Javier Lopez & Fer Frances in Madrid are currently presenting LXS ANGELINXS at their gallery. This exhibition forms a bridge between Los Angeles and Madrid, two cities separated by some 9,400 km or 5,800 miles, representing two very different cultures united by the same language—Spanish is the mother tongue for about half the population of that major North American creative centre. The artistic contribution of the community of Latin-American origin goes back to Mexican muralist movement of the 1920s, and its socio-political approach in turn inspired the Chicano art of the 1970s. The strong radicalism of these movements, both so prolific, has continued to this day as a large group of artists carries on the fight to give visibility to an identity that is almost unknown and even ignored in Spain.

In recent years a new nucleus of artists, sharing background in suburban Los Angeles, has been developing quietly—or maybe it’s just the respect appropriate to the founding of a new movement. Between Pomona and Inglewood you take in the studios of all manner of Angelinx artists, who are dealing with topics as current and engaged as immigration, gender, history, the class struggle, drug trafficking, all without ever forgetting their ancestry and values, their identity. There is a discernible pattern in their work, the same for all of them: a kind of song to freedom—in the truly authentic style of the Chilean poet and singer Victor Jara—in works that recall how families have suffered in the attempt to attain a better future and gain the right to live in peace.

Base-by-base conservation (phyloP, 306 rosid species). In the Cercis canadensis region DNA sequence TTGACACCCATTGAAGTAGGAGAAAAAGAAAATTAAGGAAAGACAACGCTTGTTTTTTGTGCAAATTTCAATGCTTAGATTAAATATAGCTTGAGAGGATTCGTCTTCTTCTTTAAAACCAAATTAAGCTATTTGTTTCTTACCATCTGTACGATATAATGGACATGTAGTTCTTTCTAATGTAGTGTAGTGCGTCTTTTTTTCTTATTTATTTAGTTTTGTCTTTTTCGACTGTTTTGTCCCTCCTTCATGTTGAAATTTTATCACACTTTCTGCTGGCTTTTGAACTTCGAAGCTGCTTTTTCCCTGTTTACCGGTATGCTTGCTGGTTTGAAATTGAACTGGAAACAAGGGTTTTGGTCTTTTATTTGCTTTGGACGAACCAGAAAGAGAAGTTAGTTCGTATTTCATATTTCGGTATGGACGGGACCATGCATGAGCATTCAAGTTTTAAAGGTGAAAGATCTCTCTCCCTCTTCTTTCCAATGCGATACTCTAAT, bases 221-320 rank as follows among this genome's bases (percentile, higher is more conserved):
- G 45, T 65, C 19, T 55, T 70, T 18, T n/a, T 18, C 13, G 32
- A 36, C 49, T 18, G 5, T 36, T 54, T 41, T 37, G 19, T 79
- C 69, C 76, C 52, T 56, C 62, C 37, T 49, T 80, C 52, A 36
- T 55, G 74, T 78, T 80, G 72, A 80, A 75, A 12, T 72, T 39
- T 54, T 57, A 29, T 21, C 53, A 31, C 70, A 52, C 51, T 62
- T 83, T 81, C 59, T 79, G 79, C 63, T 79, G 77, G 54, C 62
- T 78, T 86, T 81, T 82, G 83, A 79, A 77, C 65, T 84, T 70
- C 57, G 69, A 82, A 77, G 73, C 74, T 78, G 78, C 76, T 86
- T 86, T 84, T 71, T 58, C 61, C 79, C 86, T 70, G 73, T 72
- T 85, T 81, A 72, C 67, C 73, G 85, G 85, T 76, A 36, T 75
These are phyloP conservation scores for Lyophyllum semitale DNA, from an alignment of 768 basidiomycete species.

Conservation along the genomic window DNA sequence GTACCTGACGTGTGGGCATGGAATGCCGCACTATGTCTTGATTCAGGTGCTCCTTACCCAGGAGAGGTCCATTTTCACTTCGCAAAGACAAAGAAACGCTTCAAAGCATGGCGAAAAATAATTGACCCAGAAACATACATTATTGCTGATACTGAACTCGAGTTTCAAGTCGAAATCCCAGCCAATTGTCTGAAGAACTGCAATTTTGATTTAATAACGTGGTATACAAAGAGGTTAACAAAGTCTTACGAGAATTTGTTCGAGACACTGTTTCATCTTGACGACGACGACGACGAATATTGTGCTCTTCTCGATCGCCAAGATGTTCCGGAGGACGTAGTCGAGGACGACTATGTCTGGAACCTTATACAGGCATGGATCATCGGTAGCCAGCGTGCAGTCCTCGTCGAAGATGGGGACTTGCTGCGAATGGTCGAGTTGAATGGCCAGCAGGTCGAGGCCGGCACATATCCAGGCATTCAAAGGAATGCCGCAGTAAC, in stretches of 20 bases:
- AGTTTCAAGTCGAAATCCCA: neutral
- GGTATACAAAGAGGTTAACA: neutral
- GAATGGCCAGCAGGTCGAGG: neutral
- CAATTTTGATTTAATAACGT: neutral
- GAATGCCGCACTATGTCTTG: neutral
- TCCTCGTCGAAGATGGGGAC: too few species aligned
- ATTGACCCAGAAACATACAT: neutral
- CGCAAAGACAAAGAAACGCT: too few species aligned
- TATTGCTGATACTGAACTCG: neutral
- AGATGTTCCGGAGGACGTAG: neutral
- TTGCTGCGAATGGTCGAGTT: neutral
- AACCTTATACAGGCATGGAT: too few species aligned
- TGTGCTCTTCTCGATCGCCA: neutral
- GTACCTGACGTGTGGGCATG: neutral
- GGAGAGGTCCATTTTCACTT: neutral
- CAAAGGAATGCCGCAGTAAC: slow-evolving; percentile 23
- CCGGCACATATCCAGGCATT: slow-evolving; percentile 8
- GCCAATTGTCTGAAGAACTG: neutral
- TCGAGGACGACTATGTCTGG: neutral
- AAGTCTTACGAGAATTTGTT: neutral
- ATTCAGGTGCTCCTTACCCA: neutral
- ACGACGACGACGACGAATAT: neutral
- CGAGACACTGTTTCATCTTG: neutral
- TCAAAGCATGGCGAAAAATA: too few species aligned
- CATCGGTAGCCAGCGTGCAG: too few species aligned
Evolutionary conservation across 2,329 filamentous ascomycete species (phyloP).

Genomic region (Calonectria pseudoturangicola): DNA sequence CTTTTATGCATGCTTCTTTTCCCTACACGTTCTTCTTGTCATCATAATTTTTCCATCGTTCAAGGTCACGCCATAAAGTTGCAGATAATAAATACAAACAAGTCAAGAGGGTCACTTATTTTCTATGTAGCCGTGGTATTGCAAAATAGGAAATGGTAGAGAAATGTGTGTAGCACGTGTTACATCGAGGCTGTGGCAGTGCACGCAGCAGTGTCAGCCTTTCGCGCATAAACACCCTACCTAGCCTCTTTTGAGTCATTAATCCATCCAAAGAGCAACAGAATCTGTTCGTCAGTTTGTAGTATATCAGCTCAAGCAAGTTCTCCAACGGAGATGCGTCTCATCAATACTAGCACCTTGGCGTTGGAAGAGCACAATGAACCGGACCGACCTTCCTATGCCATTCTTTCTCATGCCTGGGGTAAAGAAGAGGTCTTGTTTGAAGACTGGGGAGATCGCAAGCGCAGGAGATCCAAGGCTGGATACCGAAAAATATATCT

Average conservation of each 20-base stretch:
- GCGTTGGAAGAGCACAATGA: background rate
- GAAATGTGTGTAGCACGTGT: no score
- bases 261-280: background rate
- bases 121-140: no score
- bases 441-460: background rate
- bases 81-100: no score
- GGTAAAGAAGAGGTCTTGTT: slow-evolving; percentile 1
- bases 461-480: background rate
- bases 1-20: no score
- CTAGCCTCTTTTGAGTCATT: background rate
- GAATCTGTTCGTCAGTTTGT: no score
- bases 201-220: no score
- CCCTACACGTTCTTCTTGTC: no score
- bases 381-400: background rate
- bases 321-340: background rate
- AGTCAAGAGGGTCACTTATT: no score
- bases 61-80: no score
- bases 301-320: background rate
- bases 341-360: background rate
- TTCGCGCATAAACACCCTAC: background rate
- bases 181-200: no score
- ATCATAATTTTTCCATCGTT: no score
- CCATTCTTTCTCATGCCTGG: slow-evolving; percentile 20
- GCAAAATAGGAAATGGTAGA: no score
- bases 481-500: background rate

The questions that these works pose are dominated by the memories, stereotypes, and criticisms of a society that uses them to maintain a certain way of life, but without giving any real value to their experiences. Through their work, the artists sustain the memory that lives on in the unconscious of the community; community is also an important part of the way that Madrid works, although there may not yet be the historical points of reference here that can be discerned in any mural in downtown Los Angeles.

Self-portraits with hats, family gatherings, portraits of Latinx activists, the Virgin of Guadalupe, cockfights, chrome wheels with razor wire like that on the border walls, life between the freeways, bandanas, or the imaginary of Lowrider culture—all feature proudly in a society that has been given nothing on a plate. They are conscious of who and what they represent, what has marked them, influenced them, or led to rejection during their childhood and teenage years. This iconography is expressed, in some cases, through traditional techniques, such as adobe and ceramics, while others draw more on the urban environment they come from, as is the case of the aerosol.

The images presented will not leave any viewer unaffected, nor can any keen explorer of new trends in international contemporary art be unmoved, and through this group exhibition we are inviting you to keep an eye on this lively and exciting artistic hotspot. This exhibition seems particularly relevant in the current context, as winds of change blow across the United States, and where it appears that the country’s politics in the coming years will hopefully find recognition for those who have been considered as minorities until now, respecting diversity and defending equality. In the longer term, this shift will also probably be felt beyond the USA’s borders, as with so many others that start there, although, as these artists make clear, there is still a long way to go and it will not be easy.